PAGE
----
Conscience as the Organising Concept of Equity

AuthorAlastair Hudson
PositionProfessor of Equity & Finance Law, University of Exeter National Teaching Fellow
(2016) 2(1) CJCCL
Conscience as the Organising
Concept of Equity
Alastair Hudson*
is article sets out a defence of the concept of equity based on conscience by tracing
its development from the earliest cases, by establishing that a conscience is something
objective and not subjective, and by demonstrating that the idea of conscience provides
a coherent central principle for equitable doctrines. Equity is based on a methodology
identied by Aristotle in his Ethics which seeks to mitigate the rigour of abstract rules,
and also on the idea of conscience. Contrary to most of the assumptions made in the
academic commentary on equity, a conscience is an objectively constituted phenomenon.
is understanding of a conscience is a commonplace across our culture in sources as
disparate as the work of Freud and Kant, in Shakespeare’s King Lear, and in Walt
Disney’s Pinocchio. e conscience is the internal policeman which is planted in our
minds by our interactions with the outside world. Consequently, when a court judges
in the name of conscience, that court is holding up the individual’s behaviour to an
objective standard. is conceptualisation of conscience and of “unconscionability” is
shown to be the common thread running through the law on dishonest assistance, secret
trusts, bribery, proprietary estoppel, ownership of the home and so on. e centuries-old
arguments about the ecacy of equity turn on this understanding of a conscience and
they can be resolved by reference to it.
* Professor of Equity & Finance Law, University of Exeter National
Teaching Fellow.
Hudson, Conscience as the Organising Concept of Equity
I. I
II. R
A. All at Glitters is Not Golden
B. e Intellectual Roots of Equity
C. e Sublime Conscience
III. C  “U”
A. e Argument
B. From “Unconscionability” to Conscience
C. Dening “Conscience”
D. e Conscience as an Objective Phenomenon
1. Conscience in the Psychology Literature
2. e Ubiquity of the Externalised Conscience in our
E. e Objective Conscience at Work: Dishonest Assistance
F. Equity as a Methodology
G. Discretion in Equity
IV. E: C  T  C
A. e Obfuscation of the Equitable Roots of Condence in
English Law
B. e Continued Rude Health of the Equitable Doctrine of
Breach of Condence
C. A Stronger Equity Outside England: the “Obligation in
Conscience” in Spycatcher
V. B O: L  M
A. Conscience, Unjust Enrichment, and Politics
B. Bribery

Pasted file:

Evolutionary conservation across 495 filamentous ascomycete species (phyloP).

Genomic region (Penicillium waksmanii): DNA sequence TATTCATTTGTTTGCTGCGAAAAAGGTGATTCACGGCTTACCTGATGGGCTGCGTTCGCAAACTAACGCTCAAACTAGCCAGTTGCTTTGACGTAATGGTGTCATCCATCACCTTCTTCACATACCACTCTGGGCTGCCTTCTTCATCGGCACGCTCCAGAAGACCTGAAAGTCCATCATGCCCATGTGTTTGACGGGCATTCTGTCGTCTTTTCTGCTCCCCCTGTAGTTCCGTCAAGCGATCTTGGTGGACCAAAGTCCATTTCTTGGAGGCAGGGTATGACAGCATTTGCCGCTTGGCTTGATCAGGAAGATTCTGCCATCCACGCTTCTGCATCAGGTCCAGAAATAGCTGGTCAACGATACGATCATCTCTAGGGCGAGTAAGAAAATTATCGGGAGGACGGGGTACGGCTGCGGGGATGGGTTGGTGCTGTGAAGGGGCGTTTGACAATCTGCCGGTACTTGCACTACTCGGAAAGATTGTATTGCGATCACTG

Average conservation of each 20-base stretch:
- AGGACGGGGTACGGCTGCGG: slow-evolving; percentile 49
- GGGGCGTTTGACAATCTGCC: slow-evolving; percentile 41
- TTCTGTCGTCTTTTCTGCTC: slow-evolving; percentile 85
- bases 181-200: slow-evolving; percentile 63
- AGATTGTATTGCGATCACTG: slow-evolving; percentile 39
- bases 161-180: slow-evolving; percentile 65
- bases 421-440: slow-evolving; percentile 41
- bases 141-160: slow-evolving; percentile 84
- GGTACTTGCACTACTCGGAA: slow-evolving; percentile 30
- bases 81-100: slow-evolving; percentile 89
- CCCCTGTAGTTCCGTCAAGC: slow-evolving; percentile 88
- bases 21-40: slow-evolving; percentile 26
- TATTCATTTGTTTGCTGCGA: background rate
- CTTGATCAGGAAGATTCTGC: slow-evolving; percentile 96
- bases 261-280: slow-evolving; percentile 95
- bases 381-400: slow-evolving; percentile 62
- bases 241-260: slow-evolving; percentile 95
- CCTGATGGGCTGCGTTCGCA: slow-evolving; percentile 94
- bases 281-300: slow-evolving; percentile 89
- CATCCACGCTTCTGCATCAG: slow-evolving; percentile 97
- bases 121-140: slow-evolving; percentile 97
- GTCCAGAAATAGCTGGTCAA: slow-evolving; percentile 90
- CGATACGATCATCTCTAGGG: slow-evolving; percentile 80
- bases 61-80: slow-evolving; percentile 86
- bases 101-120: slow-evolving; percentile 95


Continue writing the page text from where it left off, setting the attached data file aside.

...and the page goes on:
VI. T  H
VII. C
I. Introduction
There has only ever been one real argument about equity. It was
running in the sixteenth century and it is still running today. Either
one considers equity to be open-textured and just, ideally suited to a
world of constant change and unexpected challenges; or one sees it as
(2016) 2(1) CJCCL
an enemy of order in the law, especially at a time when society needs
certainty in its rules. at argument might have begun as a jurisdictional
dispute between medieval courts, it might then have morphed into a
dispute about whether courts of equity should have open discretion or
operate a system of precedent, and it might then have refocused on the
viability of the idea of “conscience” for the last four hundred years, but
the modern arguments about constructive trusts, restitution and so forth
are in essence that same argument in dierent clothing.
is argument is said to have begun in the reign of Henry II when the
Lord Chancellor acquired a jurisdiction beyond the Council to dispense
judgments which began increasingly to disagree with the common law.1
is ght for territory reached its peak when Lord Chief Justice Coke
argued with Lord Chancellor Ellesmere about whether the judgments
of equity should take priority over the common law. is resulted in the
judgment in the Earl of Oxford’s Case,2 which set the foundations of an
English equity which combined Aristotle’s model of equity with the idea
of conscience, both of which are considered below. Subsequently, the
argument shifted to a suspicion of the discretion which the numerous
courts of equity3 deployed in the name of conscience. It was argued that
the courts of equity were not bound by precedent at one time.4 Richard
Francis began his Maxims of Equity,5 published in 1739, by confronting
the assertion that decisions of courts of equity were “uncertain and
precarious”6 because they were “not … bound by any established Rules
or Orders”.7 His answer to this charge was that conscience would not
cause judges to act arbitrarily but rather that each of those judges would
1. See George Spence, e Equitable Jurisdiction of the Court of Chancery
(London: Stevens and Norton, 1846) at 117.
2. (1615), 21 ER 485 (Ch) [Earl of Oxford].
3. ere were several courts of equity: the Court of Chancery, the Court
of Requests, the Court of Star Chamber and several other courts which
dispensed equity.
4. Mitch 31 Hen Hen VI, Fitz Abr, Subpena pl 23 (as Fortescue CJ declared
in 1452 “[w]e are to argue conscience here, not the law”).
5. Richard Francis, Maxims of Equity, 2d (London: Lintot, 1739).
6. Ibid at 197.
7. Ibid.

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